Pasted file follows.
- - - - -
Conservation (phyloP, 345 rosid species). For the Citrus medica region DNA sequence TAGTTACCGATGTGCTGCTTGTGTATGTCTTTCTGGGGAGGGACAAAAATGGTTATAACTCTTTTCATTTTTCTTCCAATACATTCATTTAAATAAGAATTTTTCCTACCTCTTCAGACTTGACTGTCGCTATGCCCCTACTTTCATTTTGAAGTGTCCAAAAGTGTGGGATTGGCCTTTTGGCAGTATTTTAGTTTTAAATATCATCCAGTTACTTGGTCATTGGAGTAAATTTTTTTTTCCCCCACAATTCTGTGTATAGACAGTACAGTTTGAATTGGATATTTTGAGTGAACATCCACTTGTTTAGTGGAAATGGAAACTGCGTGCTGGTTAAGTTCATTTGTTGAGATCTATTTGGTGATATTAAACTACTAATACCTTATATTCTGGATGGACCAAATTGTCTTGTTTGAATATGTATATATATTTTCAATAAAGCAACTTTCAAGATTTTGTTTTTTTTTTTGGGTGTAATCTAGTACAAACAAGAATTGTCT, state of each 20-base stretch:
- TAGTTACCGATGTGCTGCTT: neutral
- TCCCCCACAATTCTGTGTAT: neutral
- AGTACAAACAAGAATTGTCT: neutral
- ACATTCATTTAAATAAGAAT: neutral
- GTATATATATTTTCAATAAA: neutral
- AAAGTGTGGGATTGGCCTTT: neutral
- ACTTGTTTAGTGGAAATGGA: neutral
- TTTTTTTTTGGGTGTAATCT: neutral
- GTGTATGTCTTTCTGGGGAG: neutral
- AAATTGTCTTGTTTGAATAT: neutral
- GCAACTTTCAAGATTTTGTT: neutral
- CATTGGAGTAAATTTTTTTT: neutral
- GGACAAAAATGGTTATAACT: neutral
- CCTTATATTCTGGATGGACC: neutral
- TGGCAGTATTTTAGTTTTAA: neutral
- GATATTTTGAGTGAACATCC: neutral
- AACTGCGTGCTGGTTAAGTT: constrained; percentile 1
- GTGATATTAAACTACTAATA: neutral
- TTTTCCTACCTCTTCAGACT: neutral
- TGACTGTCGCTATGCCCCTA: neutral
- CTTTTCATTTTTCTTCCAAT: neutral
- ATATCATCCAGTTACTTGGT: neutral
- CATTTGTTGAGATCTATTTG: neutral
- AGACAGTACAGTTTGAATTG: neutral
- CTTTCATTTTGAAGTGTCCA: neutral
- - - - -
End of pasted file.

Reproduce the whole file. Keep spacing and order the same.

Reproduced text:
Conservation (phyloP, 345 rosid species). For the Citrus medica region DNA sequence TAGTTACCGATGTGCTGCTTGTGTATGTCTTTCTGGGGAGGGACAAAAATGGTTATAACTCTTTTCATTTTTCTTCCAATACATTCATTTAAATAAGAATTTTTCCTACCTCTTCAGACTTGACTGTCGCTATGCCCCTACTTTCATTTTGAAGTGTCCAAAAGTGTGGGATTGGCCTTTTGGCAGTATTTTAGTTTTAAATATCATCCAGTTACTTGGTCATTGGAGTAAATTTTTTTTTCCCCCACAATTCTGTGTATAGACAGTACAGTTTGAATTGGATATTTTGAGTGAACATCCACTTGTTTAGTGGAAATGGAAACTGCGTGCTGGTTAAGTTCATTTGTTGAGATCTATTTGGTGATATTAAACTACTAATACCTTATATTCTGGATGGACCAAATTGTCTTGTTTGAATATGTATATATATTTTCAATAAAGCAACTTTCAAGATTTTGTTTTTTTTTTTGGGTGTAATCTAGTACAAACAAGAATTGTCT, state of each 20-base stretch:
- TAGTTACCGATGTGCTGCTT: neutral
- TCCCCCACAATTCTGTGTAT: neutral
- AGTACAAACAAGAATTGTCT: neutral
- ACATTCATTTAAATAAGAAT: neutral
- GTATATATATTTTCAATAAA: neutral
- AAAGTGTGGGATTGGCCTTT: neutral
- ACTTGTTTAGTGGAAATGGA: neutral
- TTTTTTTTTGGGTGTAATCT: neutral
- GTGTATGTCTTTCTGGGGAG: neutral
- AAATTGTCTTGTTTGAATAT: neutral
- GCAACTTTCAAGATTTTGTT: neutral
- CATTGGAGTAAATTTTTTTT: neutral
- GGACAAAAATGGTTATAACT: neutral
- CCTTATATTCTGGATGGACC: neutral
- TGGCAGTATTTTAGTTTTAA: neutral
- GATATTTTGAGTGAACATCC: neutral
- AACTGCGTGCTGGTTAAGTT: constrained; percentile 1
- GTGATATTAAACTACTAATA: neutral
- TTTTCCTACCTCTTCAGACT: neutral
- TGACTGTCGCTATGCCCCTA: neutral
- CTTTTCATTTTTCTTCCAAT: neutral
- ATATCATCCAGTTACTTGGT: neutral
- CATTTGTTGAGATCTATTTG: neutral
- AGACAGTACAGTTTGAATTG: neutral
- CTTTCATTTTGAAGTGTCCA: neutral